CSCI-713 Applied Perception in Graphics and Visualization
CSCI-714 Scientific Visualization
CSCI-715 Applications in Virtual Reality
CSCI-716 Computational Geometry
CSCI-719 Topics in Computer Vision

* Required course.

Data manangement
Course
CSCI-620 Introduction to Big Data*
CSCI-621 Database System Implementation
CSCI-622 Secure Data Management
CSCI-720 Big Data Analytics
CSCI-721 Data Cleaning and Preparation
CSCI-729 Topics in Data Management

* Required course.

Distributed systems
Course
CSCI-651 Foundations of Computer Networks*
CSCI-652 Distributed Systems
CSCI-654 Foundations of Parallel Computing
CSCI-662 Foundations of Cryptography
CSCI-759 Topics in Systems
CSCI-762 Advanced Cryptography

* Required course.

Intelligent systems
Course
CSCI-630 Foundations of Intelligent Systems*
CSCI-631 Foundations of Computer Vision
CSCI-632 Mobile Robot Computing
CSCI-633 Biologically Inspired Intelligent Systems
CSCI-731 Advanced Computer Vision
CSCI-732 Image Understanding
CSCI-735 Foundations of Intelligent Security Systems
CSCI-736 Neural Networks and Machine Learning
CSCI-737 Pattern Recognition
CSCI-739 Topics in Intelligent Systems

* Required course.

Languages and tools
Course
CSCI-641 Advanced Programming Skills
CSCI-740 Programming Language Theory
CSCI-742 Compiler Construction*
CSCI-746 Software Development Tools
CSCI-749 Topics in Language and Tools

* Required course.

Security
Course
CSCI-622 Secure Data Management
CSCI-642 Secure Coding
CSCI-651 Foundations of Computer Networks*
CSCI-662 Foundations of Cryptography
CSCI-729 Topics in Data Management
CSCI-734 Foundations of Security Measurement and Evaluation
CSCI-735 Foundations of Intelligent Security Systems
CSCI-739 Topics in Intelligent Systems
CSCI-759 Topics in Systems
CSCI-762 Advanced Cryptography
CSCI-769 Topics in Theory

* Required course.

Theory
Course
CSCI-662 Foundations of Cryptography  
CSCI-664 Computational Complexity
CSCI-716 Computational Geometry
CSCI-740 Programming Language Theory
CSCI-749 Topics in Language and Tools
CSCI-761 Topics in Advanced Algorithms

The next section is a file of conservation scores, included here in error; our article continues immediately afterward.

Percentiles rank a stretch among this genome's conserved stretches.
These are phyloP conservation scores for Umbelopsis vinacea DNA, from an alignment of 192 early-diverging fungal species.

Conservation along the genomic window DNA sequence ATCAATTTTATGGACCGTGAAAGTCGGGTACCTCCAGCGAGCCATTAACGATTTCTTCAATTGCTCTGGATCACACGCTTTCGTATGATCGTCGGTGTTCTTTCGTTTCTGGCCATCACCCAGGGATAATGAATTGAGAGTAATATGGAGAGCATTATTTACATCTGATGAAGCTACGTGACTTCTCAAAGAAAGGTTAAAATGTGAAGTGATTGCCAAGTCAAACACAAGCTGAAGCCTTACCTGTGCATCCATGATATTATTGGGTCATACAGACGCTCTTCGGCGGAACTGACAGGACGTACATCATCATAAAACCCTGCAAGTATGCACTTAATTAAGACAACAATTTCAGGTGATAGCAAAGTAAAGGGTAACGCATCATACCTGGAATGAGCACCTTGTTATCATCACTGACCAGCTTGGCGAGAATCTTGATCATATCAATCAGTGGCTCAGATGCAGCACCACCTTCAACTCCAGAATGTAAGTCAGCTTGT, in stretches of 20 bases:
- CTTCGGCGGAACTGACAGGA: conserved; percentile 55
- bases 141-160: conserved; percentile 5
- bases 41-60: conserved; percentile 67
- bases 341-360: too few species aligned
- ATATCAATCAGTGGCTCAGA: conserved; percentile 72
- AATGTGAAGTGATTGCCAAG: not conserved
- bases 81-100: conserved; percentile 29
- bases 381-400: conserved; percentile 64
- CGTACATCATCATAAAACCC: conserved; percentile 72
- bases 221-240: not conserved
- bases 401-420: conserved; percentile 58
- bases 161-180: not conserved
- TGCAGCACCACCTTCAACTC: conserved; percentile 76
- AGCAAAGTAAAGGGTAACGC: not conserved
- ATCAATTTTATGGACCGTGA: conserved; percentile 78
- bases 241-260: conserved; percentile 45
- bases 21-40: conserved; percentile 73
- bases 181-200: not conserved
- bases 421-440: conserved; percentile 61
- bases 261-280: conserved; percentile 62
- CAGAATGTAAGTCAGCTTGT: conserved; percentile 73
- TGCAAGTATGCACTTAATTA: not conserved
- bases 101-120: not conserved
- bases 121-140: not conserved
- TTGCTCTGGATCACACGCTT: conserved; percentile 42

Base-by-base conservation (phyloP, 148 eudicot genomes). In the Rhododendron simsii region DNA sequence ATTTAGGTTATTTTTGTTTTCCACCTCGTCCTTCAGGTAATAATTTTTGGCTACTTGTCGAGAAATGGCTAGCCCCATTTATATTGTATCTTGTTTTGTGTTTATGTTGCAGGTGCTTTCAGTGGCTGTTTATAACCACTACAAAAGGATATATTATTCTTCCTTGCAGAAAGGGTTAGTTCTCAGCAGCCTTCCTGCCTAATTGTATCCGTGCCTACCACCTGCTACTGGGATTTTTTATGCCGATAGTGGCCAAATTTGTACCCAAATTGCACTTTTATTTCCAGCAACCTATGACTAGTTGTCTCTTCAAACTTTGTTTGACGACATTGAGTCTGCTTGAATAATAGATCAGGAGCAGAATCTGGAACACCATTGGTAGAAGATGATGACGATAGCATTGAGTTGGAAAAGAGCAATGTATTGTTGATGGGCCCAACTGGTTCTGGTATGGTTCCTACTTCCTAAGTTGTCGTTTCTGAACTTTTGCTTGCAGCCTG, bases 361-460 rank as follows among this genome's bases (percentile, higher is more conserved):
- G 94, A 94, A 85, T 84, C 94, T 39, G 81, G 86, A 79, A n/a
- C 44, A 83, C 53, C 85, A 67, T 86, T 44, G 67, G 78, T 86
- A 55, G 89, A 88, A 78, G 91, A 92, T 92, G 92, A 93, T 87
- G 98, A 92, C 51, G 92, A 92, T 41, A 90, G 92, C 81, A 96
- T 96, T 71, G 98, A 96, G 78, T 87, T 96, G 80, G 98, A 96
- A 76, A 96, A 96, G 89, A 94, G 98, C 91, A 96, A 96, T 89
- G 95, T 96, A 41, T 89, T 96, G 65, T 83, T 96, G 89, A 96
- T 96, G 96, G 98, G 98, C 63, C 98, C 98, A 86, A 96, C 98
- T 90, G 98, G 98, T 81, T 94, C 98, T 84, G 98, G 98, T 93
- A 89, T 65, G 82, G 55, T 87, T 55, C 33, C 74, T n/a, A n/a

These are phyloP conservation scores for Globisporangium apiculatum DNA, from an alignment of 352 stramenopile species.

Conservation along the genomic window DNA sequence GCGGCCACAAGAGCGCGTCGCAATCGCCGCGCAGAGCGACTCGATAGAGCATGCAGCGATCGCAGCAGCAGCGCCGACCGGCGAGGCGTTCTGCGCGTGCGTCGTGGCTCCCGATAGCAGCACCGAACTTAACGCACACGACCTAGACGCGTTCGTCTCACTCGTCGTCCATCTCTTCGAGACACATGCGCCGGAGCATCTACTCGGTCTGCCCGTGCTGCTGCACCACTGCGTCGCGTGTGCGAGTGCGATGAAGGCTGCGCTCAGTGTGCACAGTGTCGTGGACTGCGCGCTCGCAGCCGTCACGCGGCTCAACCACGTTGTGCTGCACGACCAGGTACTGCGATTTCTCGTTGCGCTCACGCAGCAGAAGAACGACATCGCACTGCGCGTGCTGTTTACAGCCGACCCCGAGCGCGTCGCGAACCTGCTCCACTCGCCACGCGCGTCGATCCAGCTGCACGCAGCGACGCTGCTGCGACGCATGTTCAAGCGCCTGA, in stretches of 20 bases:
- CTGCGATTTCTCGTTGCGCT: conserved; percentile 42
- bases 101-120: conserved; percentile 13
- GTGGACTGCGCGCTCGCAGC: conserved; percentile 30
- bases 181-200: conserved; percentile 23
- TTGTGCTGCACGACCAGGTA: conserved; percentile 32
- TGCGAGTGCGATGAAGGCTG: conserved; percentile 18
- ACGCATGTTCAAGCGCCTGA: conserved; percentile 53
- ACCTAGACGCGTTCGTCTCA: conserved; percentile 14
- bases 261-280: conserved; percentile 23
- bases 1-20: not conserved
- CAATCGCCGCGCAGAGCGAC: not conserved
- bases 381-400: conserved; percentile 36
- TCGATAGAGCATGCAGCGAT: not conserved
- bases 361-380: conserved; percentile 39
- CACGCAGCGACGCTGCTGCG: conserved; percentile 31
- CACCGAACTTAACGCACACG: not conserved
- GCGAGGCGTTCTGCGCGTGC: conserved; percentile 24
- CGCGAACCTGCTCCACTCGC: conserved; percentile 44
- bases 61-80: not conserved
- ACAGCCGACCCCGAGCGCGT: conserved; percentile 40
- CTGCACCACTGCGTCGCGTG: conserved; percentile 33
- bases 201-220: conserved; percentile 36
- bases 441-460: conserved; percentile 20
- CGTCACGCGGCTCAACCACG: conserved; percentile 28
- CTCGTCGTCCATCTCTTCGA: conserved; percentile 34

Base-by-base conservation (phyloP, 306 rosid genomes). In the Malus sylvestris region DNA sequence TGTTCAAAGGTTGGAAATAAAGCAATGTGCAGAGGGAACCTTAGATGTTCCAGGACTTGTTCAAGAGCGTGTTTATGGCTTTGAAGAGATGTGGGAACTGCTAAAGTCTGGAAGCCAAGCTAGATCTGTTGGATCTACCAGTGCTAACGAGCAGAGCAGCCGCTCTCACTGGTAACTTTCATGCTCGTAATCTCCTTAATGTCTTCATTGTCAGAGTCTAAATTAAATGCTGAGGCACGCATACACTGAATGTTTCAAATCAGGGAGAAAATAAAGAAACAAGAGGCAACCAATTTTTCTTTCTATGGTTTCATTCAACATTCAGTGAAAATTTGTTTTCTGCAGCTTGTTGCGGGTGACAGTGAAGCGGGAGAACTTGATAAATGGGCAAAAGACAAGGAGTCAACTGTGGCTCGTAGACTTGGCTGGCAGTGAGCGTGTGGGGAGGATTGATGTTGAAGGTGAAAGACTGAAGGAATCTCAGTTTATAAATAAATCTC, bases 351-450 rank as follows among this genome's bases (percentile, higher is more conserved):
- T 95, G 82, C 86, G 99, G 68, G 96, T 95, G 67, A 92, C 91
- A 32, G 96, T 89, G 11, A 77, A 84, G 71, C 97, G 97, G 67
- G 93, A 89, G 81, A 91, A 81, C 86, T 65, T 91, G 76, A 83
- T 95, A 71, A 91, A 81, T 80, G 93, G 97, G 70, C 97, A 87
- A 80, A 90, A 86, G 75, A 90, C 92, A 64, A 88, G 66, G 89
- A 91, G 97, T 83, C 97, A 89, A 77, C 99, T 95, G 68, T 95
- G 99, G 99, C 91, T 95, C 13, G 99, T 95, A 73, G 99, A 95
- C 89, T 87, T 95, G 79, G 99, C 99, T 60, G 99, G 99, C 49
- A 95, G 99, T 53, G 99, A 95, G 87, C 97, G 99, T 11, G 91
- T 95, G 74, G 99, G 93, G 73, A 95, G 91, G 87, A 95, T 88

CSCI-762 Advanced Cryptography
CSCI-769 Topics in Theory

 

Admission requirements

To be considered for admission to the MS in computer science, candidates must fulfill the following requirements:

  • Complete a graduate application. 
  • Hold a baccalaureate degree (or equivalent) from an accredited university or college. 
  • Submit official transcripts (in English) of all previously completed undergraduate and graduate course work.
  • Have a minimum cumulative GPA of 3.0 (or equivalent). 
  • Submit scores from the GRE.
  • International applicants whose native language is not English must submit scores from the TOEFL, IELTS, or PTE. A minimum TOEFL score of 88 (internet-based) is required. A minimum IELTS score of 6.5 is required. The English language test score requirement is waived for native speakers of English or for those submitting transcripts from degrees earned at American institutions.

Prerequisites

Applicants must satisfy prerequisite requirements in mathematics (differential and integral calculus, probability and statistics, discrete mathematics, and computer science theory) and computing (experience with a modern high-level language [e.g., C++, Java], data structures, software design methodology, introductory computer architecture, operating systems, and programming language concepts).

Additional information

Bridge courses

If an applicant lacks any prerequisites, bridge courses may be recommended to provide students with the required knowledge and skills needed for the program. If any bridge courses are indicated in a student's plan of study, the student may be admitted to the program on the condition that they successfully complete the recommended bridge courses with a grade of B (3.0) or better (courses with lower grades must be repeated). Generally, formal acceptance into the program is deferred until the applicant has made significant progress in this additional course work. Bridge program courses are not counted as part of the 30 credit hours required for the master's degree. During orientation, bridge exams are conducted. These exams are the equivalent to the finals of the bridge courses. Bridge courses will be waived if the exams are passed.

Faculty

Faculty members in the department are actively engaged in research in the areas of artificial intelligence, computer networking, pattern recognition, computer vision, graphics, visualization, data management, theory, and distributed computing systems. There are many opportunities for graduate students to participate in these activities toward thesis or project work and independent study.

Facilities

The computer science department provides extensive facilities that represent current technology, including:

  • a graduate lab with more than 15 Mac’s and a graduate library;
  • specialized labs in graphics, computer vision, pattern recognition, security, database, and robotics; and
  • six general purpose computing labs with more than 100 workstations running Linux, Windows, and OS X; plus campus-wide wireless access. 

Maximum time limit

University policy requires that graduate programs be completed within seven years of the student's initial registration for courses in the program. Bridge courses are excluded.


Career Outcomes

The RIT Office of Career Services and Cooperative Education website provides information pertaining to student skills and capabilities, salary data, career information, job outcomes, and contact information for the Career Services Coordinator by program.